This is the Difference Between Mesh and Paper Drywall Tape

This is the differences between mesh and paper drywall tape.

Family Handyman

Chances are you’ve seen both paper and fiberglass mesh drywall tape on the shelves of your local home improvement store. To help you understand the difference, and how to choose the best tape for your application, we’ll look at three factors: Adhesion, Strength/Flexibility and Moisture Resistance.

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Adhesion

Mesh drywall tape has a tacky backing, allowing it to be self-stuck to the wall. Paper tape needs to be embedded in a layer of joint compound. This means that mesh tape is easier for the average person to install on a flat length of wall.

Most paper tape also comes with a factory crease in the center. This allows the installer to fold the tape in half, forming a right angle that makes it extremely easy to cover inside or outside corners. It is possible to fold mesh tape, but it’s easy to get off center if done by hand. If you want to use mesh tape on corners, use a specialty mesh tape corner applicator, and hit it with setting compound immediately. Of course, metal-reinforced paper tape makes for even easier installation and a very resilient corner!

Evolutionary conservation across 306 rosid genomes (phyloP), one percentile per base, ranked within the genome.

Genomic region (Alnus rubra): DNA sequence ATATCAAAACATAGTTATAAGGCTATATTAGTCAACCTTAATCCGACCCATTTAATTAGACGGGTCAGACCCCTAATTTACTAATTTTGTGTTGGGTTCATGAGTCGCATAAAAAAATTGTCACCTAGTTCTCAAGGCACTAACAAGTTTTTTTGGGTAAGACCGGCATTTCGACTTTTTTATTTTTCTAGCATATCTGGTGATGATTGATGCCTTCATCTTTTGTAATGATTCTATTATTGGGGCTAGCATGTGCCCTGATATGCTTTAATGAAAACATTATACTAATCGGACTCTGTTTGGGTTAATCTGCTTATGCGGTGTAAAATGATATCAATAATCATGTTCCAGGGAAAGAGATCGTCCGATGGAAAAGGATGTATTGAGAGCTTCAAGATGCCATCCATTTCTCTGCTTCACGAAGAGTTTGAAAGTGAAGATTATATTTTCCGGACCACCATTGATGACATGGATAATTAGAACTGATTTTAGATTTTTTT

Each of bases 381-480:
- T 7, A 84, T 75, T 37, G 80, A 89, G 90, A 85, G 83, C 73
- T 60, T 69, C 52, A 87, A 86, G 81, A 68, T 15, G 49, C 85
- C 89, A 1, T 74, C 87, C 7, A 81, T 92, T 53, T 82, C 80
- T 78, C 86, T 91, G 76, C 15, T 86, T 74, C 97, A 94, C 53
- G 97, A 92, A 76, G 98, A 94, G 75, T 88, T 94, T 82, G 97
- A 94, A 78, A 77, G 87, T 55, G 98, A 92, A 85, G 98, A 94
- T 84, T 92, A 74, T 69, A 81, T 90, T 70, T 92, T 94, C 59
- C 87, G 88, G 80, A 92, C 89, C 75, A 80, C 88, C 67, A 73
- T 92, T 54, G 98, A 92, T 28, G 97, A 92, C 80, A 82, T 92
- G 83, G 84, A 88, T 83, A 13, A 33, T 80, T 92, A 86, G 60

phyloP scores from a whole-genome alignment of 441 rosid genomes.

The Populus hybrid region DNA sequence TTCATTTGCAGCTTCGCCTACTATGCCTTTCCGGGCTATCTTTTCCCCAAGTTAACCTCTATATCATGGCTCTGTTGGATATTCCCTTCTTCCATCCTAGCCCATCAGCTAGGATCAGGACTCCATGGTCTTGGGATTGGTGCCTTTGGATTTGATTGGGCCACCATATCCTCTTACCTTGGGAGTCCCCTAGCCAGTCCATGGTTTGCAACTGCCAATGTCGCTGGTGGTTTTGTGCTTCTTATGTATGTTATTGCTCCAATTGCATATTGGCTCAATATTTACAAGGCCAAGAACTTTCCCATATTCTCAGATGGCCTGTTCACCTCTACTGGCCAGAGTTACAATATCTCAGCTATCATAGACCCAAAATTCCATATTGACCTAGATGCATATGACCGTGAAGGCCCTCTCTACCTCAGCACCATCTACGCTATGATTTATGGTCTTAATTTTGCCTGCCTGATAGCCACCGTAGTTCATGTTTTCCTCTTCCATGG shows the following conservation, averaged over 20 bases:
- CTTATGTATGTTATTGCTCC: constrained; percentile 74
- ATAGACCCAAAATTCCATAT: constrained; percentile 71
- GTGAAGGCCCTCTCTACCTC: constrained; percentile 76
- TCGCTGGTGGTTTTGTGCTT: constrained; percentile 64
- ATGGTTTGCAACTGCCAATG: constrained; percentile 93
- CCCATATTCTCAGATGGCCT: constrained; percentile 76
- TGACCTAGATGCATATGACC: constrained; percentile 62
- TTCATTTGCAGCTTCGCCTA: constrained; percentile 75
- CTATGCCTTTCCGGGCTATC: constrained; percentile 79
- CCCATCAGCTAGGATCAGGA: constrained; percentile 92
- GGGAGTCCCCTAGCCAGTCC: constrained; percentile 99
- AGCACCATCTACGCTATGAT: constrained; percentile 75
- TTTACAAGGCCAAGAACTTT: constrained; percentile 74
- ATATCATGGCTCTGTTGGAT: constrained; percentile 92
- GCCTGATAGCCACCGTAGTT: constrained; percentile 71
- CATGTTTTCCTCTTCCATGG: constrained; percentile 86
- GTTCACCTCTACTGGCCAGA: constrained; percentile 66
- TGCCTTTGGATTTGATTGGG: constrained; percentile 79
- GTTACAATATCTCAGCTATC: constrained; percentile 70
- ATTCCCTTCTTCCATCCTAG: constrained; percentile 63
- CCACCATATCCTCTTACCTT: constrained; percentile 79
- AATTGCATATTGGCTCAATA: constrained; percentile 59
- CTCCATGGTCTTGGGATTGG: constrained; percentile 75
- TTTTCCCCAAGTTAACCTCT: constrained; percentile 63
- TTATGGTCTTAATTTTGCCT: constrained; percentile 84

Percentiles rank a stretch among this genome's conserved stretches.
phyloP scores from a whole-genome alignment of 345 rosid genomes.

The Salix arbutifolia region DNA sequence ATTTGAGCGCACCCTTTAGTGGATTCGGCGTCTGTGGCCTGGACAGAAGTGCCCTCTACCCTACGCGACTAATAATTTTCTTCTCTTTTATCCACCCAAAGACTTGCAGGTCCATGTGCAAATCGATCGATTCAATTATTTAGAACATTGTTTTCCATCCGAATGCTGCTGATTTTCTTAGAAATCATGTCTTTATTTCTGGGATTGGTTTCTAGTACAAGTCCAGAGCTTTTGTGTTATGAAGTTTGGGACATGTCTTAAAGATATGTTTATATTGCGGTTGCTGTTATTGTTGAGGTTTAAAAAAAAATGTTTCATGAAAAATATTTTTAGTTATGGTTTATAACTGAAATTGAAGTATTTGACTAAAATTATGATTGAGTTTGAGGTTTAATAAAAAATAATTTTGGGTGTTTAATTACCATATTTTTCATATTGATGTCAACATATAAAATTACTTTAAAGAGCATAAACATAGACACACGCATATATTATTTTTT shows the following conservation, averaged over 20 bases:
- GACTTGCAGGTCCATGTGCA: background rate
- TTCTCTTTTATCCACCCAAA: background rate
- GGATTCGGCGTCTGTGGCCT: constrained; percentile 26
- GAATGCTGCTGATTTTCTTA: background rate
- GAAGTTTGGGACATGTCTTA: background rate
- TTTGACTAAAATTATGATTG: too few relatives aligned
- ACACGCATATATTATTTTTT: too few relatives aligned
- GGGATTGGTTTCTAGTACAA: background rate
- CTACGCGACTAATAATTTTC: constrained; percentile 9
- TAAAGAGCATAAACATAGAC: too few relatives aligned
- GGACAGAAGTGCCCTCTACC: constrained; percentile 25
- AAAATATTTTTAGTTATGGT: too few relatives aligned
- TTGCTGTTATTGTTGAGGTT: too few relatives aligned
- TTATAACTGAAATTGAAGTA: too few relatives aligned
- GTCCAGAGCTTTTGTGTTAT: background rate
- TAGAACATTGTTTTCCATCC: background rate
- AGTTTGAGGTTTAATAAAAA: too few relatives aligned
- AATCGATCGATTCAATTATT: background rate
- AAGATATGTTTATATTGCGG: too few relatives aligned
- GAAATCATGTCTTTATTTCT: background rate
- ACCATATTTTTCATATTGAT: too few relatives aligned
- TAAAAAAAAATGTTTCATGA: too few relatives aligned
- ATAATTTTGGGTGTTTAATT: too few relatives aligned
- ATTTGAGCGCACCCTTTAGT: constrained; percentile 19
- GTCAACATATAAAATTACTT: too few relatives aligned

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Strength and Flexibility

Hold both kinds of tape in your hand, and you might think that they have similar levels of bend. But the paper tape firms up dramatically after being embedded in mud, a little like paper-mache.

This added strength makes paper tape an especially good choice for butt joints. If you prefer mesh tape, skip the standard joint compound and use a setting mud, which dries firmer and provides additional strength.

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Moisture Concerns

Mesh tape, being fiberglass, is more mold-resistant than paper tape. For this reason, it’s a good choice for bathrooms, backsplashes and any location that might be exposed to water.

Also, don’t forget to use an approved fiberglass tape when preparing backer board for a tile installation.

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Conclusion

In general, paper drywall tape is slightly stronger and more versatile, but mesh tape has a more manageable learning curve and better moisture resistance. At the end of the day, this contest comes down to personal preference: use the tape that you’re most comfortable with!

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Dan Stout
With over a decade spent on residential and commercial construction job sites, Dan Stout has the hands-on experience to speak to builders, contractors, and homeowners with the voice of authority. Much of his work centers on demystifying the building industry by simplifying construction jargon for homeowners and laying out best business practices for contractors. Dan's non-fiction has appeared on numerous blogs and vendor websites, while his prize-winning fiction has been featured in publications such as Nature and The Saturday Evening Post. His debut novel Titanshade is scheduled for a 2019 release from DAW Books.